Saturday, November 22, 2008

Tales Of Two Break-Ins

This post originally appeared on "The New Nixon" on February 22, 2008.

Though the Nixon Presidency foundered on two famous break-ins, President Nixon denied that he knew about either in advance. Scholars and journalists have been trying to prove him wrong ever since. As the Nixon Foundation first charged, in his 1997 book of Watergate tape transcripts Stanley Kutler edited the transcript of one conversation misleadingly, so that it suggested that the President had had foreknowledge of the 1971 break-in at the office of Daniel Ellsberg’s psychiatrist. Kutler seemed to make his intentions clear when he insisted to an Orange County Register reporter that he’d proven that Mr. Nixon knew about the break-in. According to Max Holland’s “Washington Decoded” website, scholar Joan Hoff seconded our criticism. Kutler fixed the problem in the paperback edition of his book Abuse of Power.

Six years later, hoping to demonstrate that Mr. Nixon had known about the June 1972 Watergate break-in in advance, public television documentary producers exploited the confusion of a troubled Watergate figure, Jeb Magruder. Contradicting his earlier testimony and statements, Magruder told the TV team that on March 30, 1972 he’d heard Mr. Nixon’s voice (coming over a phone reciever held by John Mitchell) approving the fateful break-in at the Democratic National Committee. Since Mr. Nixon was in the White House that day, such a conversation would have been caught on tape. It wasn’t. The White House Daily Diary would have disclosed that he spoke with Mitchell. It didn’t. Mitchell aide Fred LaRue was in the meeting with Magruder; he said the Nixon-Mitchell conversation never took place and that PBS never contacted him. PBS disclosed none of this evidence in its broadcast. In a July 2007 Associated Press article detailing Magruder’s personal setbacks, historian Kutler dismissed the charge. “There is just no evidence that Richard Nixon directly ordered the Watergate break-in,” Kutler said. “Did Magruder hear otherwise? I doubt it.”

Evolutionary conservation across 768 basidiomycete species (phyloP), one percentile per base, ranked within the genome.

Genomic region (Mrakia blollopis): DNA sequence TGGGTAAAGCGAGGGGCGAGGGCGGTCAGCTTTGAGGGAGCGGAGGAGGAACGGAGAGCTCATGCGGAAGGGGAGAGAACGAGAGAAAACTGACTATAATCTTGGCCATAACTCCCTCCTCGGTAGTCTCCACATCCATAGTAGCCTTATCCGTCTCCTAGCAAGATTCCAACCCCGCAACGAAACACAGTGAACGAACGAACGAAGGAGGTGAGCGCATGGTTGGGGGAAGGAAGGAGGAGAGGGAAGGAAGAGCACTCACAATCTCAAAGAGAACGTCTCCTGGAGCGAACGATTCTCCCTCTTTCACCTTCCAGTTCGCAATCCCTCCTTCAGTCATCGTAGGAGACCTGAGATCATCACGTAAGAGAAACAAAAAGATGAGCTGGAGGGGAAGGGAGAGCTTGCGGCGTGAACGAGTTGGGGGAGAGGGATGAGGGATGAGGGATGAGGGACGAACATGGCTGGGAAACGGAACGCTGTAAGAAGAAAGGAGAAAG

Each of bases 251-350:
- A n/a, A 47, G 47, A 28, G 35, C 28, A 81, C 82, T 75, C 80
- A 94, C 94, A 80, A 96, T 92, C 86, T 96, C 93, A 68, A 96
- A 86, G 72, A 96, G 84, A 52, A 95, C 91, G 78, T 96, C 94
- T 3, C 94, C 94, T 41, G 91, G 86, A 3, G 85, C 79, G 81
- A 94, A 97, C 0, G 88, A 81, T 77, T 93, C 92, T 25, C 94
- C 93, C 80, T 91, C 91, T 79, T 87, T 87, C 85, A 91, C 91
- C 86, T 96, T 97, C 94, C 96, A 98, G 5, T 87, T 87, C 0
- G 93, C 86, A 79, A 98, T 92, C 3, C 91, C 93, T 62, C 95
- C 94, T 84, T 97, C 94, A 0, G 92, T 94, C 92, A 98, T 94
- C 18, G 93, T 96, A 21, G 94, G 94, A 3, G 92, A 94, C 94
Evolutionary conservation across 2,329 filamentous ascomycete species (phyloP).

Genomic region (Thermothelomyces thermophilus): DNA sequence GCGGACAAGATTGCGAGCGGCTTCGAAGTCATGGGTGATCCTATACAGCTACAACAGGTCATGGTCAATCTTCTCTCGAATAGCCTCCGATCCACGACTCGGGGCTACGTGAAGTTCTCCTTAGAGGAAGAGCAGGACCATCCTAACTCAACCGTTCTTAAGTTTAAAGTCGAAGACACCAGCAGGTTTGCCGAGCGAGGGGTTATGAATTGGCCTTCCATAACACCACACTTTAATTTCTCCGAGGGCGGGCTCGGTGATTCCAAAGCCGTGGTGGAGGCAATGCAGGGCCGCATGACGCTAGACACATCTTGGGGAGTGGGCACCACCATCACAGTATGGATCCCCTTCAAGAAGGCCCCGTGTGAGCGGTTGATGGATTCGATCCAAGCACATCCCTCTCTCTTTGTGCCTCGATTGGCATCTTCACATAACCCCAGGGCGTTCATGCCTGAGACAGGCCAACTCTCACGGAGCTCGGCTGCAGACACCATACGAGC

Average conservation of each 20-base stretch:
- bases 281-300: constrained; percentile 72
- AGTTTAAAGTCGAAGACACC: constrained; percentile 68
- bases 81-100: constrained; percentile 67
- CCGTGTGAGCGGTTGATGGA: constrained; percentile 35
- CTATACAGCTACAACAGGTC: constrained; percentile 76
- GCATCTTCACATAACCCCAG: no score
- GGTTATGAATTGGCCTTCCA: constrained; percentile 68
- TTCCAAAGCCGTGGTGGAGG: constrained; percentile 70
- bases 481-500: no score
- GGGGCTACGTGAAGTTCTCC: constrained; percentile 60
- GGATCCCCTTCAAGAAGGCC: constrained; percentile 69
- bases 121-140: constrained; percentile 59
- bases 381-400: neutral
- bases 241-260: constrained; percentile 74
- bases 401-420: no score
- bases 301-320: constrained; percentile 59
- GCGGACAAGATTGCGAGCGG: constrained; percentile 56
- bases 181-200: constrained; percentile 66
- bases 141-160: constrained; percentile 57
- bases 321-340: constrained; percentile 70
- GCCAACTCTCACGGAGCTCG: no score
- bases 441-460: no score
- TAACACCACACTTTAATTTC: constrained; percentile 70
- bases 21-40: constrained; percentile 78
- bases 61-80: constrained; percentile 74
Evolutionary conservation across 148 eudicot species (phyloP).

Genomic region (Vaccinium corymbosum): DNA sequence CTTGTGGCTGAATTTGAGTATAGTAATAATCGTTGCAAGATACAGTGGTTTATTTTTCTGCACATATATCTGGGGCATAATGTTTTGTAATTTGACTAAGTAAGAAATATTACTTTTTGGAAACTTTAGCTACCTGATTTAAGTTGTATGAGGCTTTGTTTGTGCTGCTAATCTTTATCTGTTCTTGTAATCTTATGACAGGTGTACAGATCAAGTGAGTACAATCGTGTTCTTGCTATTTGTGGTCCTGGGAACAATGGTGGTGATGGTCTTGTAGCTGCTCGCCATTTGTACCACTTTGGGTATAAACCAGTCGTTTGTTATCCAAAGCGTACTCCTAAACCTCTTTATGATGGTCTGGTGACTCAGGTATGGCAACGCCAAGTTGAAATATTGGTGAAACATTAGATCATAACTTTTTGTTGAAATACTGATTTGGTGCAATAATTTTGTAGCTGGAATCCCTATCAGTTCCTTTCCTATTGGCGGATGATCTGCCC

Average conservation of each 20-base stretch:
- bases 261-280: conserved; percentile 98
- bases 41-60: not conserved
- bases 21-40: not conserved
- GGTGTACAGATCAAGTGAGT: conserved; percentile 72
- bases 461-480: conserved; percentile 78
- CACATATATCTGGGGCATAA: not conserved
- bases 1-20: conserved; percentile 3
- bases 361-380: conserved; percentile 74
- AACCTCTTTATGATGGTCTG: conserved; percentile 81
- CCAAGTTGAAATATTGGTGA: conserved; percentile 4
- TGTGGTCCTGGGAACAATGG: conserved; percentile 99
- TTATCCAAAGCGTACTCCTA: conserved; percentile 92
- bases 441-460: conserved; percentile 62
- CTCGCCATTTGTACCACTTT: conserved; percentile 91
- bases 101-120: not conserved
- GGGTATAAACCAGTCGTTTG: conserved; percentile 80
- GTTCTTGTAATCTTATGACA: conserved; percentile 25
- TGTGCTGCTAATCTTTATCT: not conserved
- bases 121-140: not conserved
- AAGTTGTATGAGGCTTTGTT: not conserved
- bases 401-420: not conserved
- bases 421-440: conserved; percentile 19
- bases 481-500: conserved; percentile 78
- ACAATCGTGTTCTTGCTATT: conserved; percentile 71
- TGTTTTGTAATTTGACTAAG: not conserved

Veteran journalist and historian Ron Rosenbaum isn’t so sure. Writing in “Slate” on Valentine’s Day about correlations he sees between Mr. Nixon and Sen. Clinton — an unlikely couple indeed — he again raised what he calls “Nixon’s last lie.” His “Slate” post contains a link to a 2005 New York Observer article in which he claims to have discovered the proof that RN had known about the June 17, 1972 break-in in advance. His argument hinges on an exchange between Mr. Nixon and his chief of staff, Bob Haldeman, three days after the break-in. (Our criticism of Stanley Kutler notwithstanding, the exchange below comes from a transcript in his Abuse of Power, the only book available with a broad range of Watergate chatter, rushed out by Kutler and his team after his successful effort to force the National Archives to open the recordings.) Here’s what Rosenbaum identifies as the key exchange:

NIXON: My God, the committee isn’t worth bugging, in my opinion. That’s my public line.

HALDEMAN: Except for this financial thing. They thought they had something going on that.

NIXON: Yes, I suppose.

Rosenbaum argues that Haldeman means that “they,” the burglars, had been after financial intelligence on the activities of DNC chairman Larry O’Brien. Mr. Nixon’s off-handed acquiescence would show that he must’ve known why the burglars had gone in all along. But it’s hard to argue that Haldeman is talking about the burglars or O’Brien when we look at the whole conversation as well as Haldeman’s next comment, which Rosenbaum doesn’t address: